```if groundStationAntennaType == "Uniform Rectangular Array" % Find the LEO satellites that are in the line of sight of the ground % station. These satellites are the potential interferers. currentInterferingSat = interferingSat(accessStatus(ac,sc.StartTime) == true); % Calculate the direction of the MEO satellite with respect to the % array. This is the lookout direction. [azd,eld] = aer(rxGs,meoSat,sc.StartTime,'CoordinateFrame','body'); % Calculate the directions of the potentially interfering satellites % with respect to the array. These are the null directions. [azn,eln] = aer(rxGs,currentInterferingSat,sc.StartTime,'CoordinateFrame','body'); % Calculate the steering vectors for the lookout direction. % Requires Phased Array System Toolbox. wd = steervec(getElementPosition(ant)/lambda,[wrapTo180(azd);-eld]); % Calculate the steering vector for null directions. % Requires Phased Array System Toolbox. wn = steervec(getElementPosition(ant)/lambda,[wrapTo180(azn)';-eln']); % Compute the response of the desired steering at null directions. rn = (wn'*wn)\(wn'*wd); % Sidelobe canceler - remove the response at null directions. w = wd-wn*rn; % Assign the weights to the phased array. pointAt(rxGs,'Weights',w); end```

Create a downlink from the transmitter on board the MEO satellite to the receiver on board the ground station. This link is the downlink which encounters interference from the LEO constellation.

`downlink= link(txMEOSat,rxGs);`

Create a link between the transmitter on board each satellite in the LEO constellation and the receiver on board the ground station. These links are the interferer links with the desired downlink.

`link(txInterferingSat,rxGs);`

### Launch Satellite Scenario Viewer

Launch the Satellite Scenario Viewer with `ShowDetails` set to false. When the `ShowDetails `property is set to `false`, only the satellites, the ground station, accesses, and links will be shown. The labels and orbits will be hidden. Mouse over the satellites and the ground stations to show their labels.. Click on the MEO satellite so that its orbit projected up to the scenario `StopTime` and its label are visible without mousing over. Click on the ground station so that its label is visible without mousing over. The presence of the green line between the transmitter on board the MEO satellite and the receiver on board the ground station signifies that the downlink can be closed successfully assuming no interference from the satellite constellation exists. The presence of yellow lines between a given satellite in the constellation and the ground station signifies that they have access to one another, and as a result, interference from that satellite exists.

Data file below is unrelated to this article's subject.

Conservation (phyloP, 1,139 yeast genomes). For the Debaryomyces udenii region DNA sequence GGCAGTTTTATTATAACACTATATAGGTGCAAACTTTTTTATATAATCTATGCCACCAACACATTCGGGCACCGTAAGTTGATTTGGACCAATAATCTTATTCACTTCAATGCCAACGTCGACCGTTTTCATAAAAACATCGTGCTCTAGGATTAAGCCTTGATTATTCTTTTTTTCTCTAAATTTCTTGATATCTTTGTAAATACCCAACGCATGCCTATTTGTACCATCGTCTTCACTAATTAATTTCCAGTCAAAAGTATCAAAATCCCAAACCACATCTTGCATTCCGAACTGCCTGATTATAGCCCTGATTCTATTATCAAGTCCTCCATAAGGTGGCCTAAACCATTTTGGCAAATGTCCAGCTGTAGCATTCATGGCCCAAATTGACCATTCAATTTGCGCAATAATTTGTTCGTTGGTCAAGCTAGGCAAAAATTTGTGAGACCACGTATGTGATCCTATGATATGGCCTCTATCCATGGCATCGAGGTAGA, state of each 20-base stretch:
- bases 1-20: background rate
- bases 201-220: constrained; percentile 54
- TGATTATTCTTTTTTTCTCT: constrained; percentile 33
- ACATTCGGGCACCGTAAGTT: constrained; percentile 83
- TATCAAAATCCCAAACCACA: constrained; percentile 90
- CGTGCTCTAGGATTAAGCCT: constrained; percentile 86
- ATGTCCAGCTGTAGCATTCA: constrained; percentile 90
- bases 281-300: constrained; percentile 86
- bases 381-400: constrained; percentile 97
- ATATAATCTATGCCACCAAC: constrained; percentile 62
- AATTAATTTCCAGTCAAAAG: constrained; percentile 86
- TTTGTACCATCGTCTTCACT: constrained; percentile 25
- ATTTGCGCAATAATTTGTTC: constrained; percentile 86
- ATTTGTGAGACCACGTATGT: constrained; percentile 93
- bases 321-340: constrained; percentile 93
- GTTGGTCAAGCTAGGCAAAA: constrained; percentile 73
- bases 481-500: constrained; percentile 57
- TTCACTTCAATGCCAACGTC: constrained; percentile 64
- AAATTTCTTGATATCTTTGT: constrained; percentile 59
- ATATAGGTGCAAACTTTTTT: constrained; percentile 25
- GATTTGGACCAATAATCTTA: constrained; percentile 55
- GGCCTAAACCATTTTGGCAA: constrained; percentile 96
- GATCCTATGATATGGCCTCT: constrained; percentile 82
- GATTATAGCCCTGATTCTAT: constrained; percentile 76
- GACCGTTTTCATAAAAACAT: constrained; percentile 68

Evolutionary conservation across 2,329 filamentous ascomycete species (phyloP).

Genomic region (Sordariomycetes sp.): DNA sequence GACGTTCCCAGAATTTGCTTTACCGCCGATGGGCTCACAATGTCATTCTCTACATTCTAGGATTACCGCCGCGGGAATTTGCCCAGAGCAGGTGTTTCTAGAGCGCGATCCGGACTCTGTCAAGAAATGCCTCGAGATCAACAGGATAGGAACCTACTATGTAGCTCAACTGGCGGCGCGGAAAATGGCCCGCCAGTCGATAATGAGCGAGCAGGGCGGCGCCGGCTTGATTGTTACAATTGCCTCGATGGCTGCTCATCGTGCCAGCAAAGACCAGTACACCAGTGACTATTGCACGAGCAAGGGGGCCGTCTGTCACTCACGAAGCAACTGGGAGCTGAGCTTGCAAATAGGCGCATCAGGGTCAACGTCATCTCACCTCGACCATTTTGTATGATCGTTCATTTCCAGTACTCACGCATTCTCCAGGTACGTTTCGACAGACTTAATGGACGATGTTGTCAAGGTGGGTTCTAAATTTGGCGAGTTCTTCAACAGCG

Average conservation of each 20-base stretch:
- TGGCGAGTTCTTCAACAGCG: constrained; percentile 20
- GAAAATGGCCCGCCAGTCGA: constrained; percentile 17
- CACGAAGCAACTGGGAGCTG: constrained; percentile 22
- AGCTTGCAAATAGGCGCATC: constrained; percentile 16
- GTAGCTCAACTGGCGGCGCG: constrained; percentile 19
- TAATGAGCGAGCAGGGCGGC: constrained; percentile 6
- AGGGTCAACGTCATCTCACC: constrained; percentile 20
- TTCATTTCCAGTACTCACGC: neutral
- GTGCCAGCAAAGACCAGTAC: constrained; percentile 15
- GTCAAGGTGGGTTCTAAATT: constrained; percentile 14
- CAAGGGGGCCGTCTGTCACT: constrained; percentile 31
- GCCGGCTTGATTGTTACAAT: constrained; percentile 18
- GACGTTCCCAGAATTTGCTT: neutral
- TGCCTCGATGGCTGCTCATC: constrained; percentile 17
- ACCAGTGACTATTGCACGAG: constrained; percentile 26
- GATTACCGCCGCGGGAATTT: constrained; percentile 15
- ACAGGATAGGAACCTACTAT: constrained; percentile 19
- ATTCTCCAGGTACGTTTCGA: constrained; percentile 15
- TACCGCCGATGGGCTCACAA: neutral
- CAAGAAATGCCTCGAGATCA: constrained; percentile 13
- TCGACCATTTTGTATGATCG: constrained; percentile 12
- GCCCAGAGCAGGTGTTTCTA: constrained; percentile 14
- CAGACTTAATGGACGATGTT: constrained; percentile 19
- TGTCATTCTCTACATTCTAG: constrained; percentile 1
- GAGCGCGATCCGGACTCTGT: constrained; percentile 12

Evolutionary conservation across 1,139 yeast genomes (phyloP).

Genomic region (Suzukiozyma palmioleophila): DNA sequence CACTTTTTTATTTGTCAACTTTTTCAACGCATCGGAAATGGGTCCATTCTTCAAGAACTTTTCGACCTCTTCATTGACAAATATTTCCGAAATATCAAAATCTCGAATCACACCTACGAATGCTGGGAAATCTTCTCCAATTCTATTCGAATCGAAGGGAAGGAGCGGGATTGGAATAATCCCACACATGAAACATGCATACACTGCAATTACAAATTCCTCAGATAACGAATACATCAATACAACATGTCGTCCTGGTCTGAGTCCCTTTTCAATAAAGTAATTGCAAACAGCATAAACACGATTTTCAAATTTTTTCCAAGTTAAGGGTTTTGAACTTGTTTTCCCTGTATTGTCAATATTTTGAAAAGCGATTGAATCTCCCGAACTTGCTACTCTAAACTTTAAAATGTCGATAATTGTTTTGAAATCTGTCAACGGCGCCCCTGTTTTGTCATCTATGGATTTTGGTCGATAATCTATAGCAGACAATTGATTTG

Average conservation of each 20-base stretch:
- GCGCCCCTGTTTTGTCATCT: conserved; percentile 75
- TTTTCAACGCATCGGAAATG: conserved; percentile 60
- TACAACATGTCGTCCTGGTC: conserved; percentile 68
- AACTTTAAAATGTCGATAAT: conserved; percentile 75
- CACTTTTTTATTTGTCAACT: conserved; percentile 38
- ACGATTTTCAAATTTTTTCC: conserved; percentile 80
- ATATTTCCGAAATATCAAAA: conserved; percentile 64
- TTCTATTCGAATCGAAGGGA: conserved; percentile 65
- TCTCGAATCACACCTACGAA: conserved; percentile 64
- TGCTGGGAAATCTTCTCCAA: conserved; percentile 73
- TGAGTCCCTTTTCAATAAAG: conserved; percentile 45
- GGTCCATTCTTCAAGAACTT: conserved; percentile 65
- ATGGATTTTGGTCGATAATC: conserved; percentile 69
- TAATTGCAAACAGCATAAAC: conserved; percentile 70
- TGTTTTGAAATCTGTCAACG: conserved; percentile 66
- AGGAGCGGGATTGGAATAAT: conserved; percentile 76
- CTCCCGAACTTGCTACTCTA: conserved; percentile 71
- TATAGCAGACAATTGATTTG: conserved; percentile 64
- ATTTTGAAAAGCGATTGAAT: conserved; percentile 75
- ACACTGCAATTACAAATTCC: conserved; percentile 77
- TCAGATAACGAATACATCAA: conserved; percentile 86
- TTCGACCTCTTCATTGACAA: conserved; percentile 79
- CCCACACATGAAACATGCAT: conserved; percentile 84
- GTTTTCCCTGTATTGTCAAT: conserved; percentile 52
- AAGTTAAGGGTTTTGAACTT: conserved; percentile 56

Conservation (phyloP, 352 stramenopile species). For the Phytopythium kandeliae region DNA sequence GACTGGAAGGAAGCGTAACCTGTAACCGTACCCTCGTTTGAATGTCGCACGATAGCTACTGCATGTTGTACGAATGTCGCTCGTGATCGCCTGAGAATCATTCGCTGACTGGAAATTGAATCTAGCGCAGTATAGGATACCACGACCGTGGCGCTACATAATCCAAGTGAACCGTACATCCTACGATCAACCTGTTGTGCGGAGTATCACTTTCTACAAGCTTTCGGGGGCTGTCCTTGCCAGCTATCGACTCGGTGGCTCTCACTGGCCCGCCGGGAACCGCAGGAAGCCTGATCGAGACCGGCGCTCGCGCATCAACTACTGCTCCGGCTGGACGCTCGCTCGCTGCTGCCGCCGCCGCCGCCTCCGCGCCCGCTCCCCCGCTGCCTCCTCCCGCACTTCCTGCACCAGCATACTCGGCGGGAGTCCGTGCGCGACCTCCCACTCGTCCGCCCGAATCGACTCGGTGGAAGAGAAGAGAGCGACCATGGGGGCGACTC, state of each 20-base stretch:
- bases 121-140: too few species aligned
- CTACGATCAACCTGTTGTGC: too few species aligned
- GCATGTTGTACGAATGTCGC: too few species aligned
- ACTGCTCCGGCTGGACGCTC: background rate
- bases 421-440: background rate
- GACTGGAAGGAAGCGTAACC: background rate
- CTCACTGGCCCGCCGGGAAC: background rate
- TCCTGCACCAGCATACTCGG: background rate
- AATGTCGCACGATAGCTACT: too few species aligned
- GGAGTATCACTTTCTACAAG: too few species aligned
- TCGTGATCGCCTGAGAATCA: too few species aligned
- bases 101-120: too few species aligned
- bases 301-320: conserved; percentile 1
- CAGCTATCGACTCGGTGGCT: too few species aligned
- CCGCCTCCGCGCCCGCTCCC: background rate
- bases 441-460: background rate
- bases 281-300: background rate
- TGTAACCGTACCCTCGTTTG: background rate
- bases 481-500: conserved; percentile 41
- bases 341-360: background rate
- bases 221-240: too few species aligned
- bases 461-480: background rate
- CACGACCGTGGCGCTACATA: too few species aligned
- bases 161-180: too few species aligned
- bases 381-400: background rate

`v = satelliteScenarioViewer(sc,'ShowDetails',false);`

Visualize the radiation pattern of the transmitter antenna on board the MEO satellite and the receiver on board the ground station.

```pattern(txMEOSat, ... 'Size',1000000); % In m pattern(rxGs,txMEOFreq, ... 'Size',1000000); % In m```

#### Set Camera to View Ground Station Antenna Radiation Pattern

```% Set camera position and orientation to view the ground station antenna % radiation pattern. campos(v,-8,172,2500000); camheading(v,40); campitch(v,-60);```

Gaussian Antenna

Parabolic Reflector

Uniform Rectangular Array

### Simulate Scenario and Visualize

#### With Gaussian Antenna or Parabolic Reflector

If you selected Gaussian Antenna or Parabolic Reflector (requires Antenna Toolbox), use `play` to visualize the scenario from `StartTime` to `StopTime`. This will automatically simulate the scenario before playing back the visualization. Note how the antenna pointing changes as the gimbal tracks the MEO satellite.